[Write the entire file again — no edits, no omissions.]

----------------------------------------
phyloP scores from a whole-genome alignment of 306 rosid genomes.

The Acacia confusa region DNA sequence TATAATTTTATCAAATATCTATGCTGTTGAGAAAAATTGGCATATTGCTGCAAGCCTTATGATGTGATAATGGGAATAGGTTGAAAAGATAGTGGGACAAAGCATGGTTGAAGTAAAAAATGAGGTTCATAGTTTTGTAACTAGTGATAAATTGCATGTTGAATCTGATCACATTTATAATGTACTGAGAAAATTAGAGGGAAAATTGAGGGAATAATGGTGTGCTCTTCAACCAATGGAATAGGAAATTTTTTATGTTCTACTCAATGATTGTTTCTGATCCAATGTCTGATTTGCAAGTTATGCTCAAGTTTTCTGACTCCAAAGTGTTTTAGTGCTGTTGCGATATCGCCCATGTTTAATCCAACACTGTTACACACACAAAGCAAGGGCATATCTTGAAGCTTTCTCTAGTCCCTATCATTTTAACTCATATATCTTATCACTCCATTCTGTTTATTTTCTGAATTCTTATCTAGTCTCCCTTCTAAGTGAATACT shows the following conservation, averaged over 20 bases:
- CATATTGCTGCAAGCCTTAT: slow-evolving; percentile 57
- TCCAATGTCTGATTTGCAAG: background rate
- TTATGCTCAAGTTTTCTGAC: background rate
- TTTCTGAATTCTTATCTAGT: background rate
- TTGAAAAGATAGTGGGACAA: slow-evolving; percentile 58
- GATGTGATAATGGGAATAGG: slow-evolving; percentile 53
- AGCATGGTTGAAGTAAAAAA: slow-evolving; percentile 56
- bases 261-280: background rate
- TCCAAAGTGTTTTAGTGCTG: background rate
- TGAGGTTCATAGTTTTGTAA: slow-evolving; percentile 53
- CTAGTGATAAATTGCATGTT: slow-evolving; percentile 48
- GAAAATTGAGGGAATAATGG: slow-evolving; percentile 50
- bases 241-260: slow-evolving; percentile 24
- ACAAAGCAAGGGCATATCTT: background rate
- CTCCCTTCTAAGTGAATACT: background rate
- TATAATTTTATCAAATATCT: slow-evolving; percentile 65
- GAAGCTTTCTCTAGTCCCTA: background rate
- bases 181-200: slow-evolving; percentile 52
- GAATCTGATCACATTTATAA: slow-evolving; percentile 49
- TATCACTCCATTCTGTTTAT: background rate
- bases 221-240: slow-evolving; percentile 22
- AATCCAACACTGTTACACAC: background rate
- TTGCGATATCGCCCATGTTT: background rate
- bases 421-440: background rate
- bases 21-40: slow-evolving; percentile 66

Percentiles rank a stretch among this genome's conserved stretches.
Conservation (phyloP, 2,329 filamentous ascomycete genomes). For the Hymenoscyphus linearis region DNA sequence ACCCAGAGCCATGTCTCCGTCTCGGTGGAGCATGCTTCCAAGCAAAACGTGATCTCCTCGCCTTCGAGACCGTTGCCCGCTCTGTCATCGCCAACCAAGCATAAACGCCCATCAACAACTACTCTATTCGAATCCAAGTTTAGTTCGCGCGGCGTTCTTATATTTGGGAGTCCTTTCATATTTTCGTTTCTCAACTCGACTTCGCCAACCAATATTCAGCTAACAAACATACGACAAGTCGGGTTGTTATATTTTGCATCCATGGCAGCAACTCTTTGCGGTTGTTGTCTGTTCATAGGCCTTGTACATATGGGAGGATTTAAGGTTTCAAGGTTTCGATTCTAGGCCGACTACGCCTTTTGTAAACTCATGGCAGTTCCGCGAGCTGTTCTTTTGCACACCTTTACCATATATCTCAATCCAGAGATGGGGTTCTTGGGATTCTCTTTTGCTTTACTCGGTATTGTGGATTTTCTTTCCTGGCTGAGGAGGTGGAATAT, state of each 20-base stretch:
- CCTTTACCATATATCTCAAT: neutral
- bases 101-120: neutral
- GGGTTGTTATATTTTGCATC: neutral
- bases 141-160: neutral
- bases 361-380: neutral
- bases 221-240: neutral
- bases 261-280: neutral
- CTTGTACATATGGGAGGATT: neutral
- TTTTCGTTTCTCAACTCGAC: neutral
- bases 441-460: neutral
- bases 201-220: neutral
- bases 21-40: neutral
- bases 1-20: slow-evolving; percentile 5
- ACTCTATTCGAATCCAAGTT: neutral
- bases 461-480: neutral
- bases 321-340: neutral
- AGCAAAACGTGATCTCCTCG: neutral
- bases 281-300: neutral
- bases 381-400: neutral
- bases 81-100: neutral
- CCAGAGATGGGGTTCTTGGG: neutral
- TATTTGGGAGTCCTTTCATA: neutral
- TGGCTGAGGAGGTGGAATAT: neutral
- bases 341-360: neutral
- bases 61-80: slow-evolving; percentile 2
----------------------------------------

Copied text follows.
phyloP scores from a whole-genome alignment of 306 rosid genomes.

The Acacia confusa region DNA sequence TATAATTTTATCAAATATCTATGCTGTTGAGAAAAATTGGCATATTGCTGCAAGCCTTATGATGTGATAATGGGAATAGGTTGAAAAGATAGTGGGACAAAGCATGGTTGAAGTAAAAAATGAGGTTCATAGTTTTGTAACTAGTGATAAATTGCATGTTGAATCTGATCACATTTATAATGTACTGAGAAAATTAGAGGGAAAATTGAGGGAATAATGGTGTGCTCTTCAACCAATGGAATAGGAAATTTTTTATGTTCTACTCAATGATTGTTTCTGATCCAATGTCTGATTTGCAAGTTATGCTCAAGTTTTCTGACTCCAAAGTGTTTTAGTGCTGTTGCGATATCGCCCATGTTTAATCCAACACTGTTACACACACAAAGCAAGGGCATATCTTGAAGCTTTCTCTAGTCCCTATCATTTTAACTCATATATCTTATCACTCCATTCTGTTTATTTTCTGAATTCTTATCTAGTCTCCCTTCTAAGTGAATACT shows the following conservation, averaged over 20 bases:
- CATATTGCTGCAAGCCTTAT: slow-evolving; percentile 57
- TCCAATGTCTGATTTGCAAG: background rate
- TTATGCTCAAGTTTTCTGAC: background rate
- TTTCTGAATTCTTATCTAGT: background rate
- TTGAAAAGATAGTGGGACAA: slow-evolving; percentile 58
- GATGTGATAATGGGAATAGG: slow-evolving; percentile 53
- AGCATGGTTGAAGTAAAAAA: slow-evolving; percentile 56
- bases 261-280: background rate
- TCCAAAGTGTTTTAGTGCTG: background rate
- TGAGGTTCATAGTTTTGTAA: slow-evolving; percentile 53
- CTAGTGATAAATTGCATGTT: slow-evolving; percentile 48
- GAAAATTGAGGGAATAATGG: slow-evolving; percentile 50
- bases 241-260: slow-evolving; percentile 24
- ACAAAGCAAGGGCATATCTT: background rate
- CTCCCTTCTAAGTGAATACT: background rate
- TATAATTTTATCAAATATCT: slow-evolving; percentile 65
- GAAGCTTTCTCTAGTCCCTA: background rate
- bases 181-200: slow-evolving; percentile 52
- GAATCTGATCACATTTATAA: slow-evolving; percentile 49
- TATCACTCCATTCTGTTTAT: background rate
- bases 221-240: slow-evolving; percentile 22
- AATCCAACACTGTTACACAC: background rate
- TTGCGATATCGCCCATGTTT: background rate
- bases 421-440: background rate
- bases 21-40: slow-evolving; percentile 66

Percentiles rank a stretch among this genome's conserved stretches.
Conservation (phyloP, 2,329 filamentous ascomycete genomes). For the Hymenoscyphus linearis region DNA sequence ACCCAGAGCCATGTCTCCGTCTCGGTGGAGCATGCTTCCAAGCAAAACGTGATCTCCTCGCCTTCGAGACCGTTGCCCGCTCTGTCATCGCCAACCAAGCATAAACGCCCATCAACAACTACTCTATTCGAATCCAAGTTTAGTTCGCGCGGCGTTCTTATATTTGGGAGTCCTTTCATATTTTCGTTTCTCAACTCGACTTCGCCAACCAATATTCAGCTAACAAACATACGACAAGTCGGGTTGTTATATTTTGCATCCATGGCAGCAACTCTTTGCGGTTGTTGTCTGTTCATAGGCCTTGTACATATGGGAGGATTTAAGGTTTCAAGGTTTCGATTCTAGGCCGACTACGCCTTTTGTAAACTCATGGCAGTTCCGCGAGCTGTTCTTTTGCACACCTTTACCATATATCTCAATCCAGAGATGGGGTTCTTGGGATTCTCTTTTGCTTTACTCGGTATTGTGGATTTTCTTTCCTGGCTGAGGAGGTGGAATAT, state of each 20-base stretch:
- CCTTTACCATATATCTCAAT: neutral
- bases 101-120: neutral
- GGGTTGTTATATTTTGCATC: neutral
- bases 141-160: neutral
- bases 361-380: neutral
- bases 221-240: neutral
- bases 261-280: neutral
- CTTGTACATATGGGAGGATT: neutral
- TTTTCGTTTCTCAACTCGAC: neutral
- bases 441-460: neutral
- bases 201-220: neutral
- bases 21-40: neutral
- bases 1-20: slow-evolving; percentile 5
- ACTCTATTCGAATCCAAGTT: neutral
- bases 461-480: neutral
- bases 321-340: neutral
- AGCAAAACGTGATCTCCTCG: neutral
- bases 281-300: neutral
- bases 381-400: neutral
- bases 81-100: neutral
- CCAGAGATGGGGTTCTTGGG: neutral
- TATTTGGGAGTCCTTTCATA: neutral
- TGGCTGAGGAGGTGGAATAT: neutral
- bases 341-360: neutral
- bases 61-80: slow-evolving; percentile 2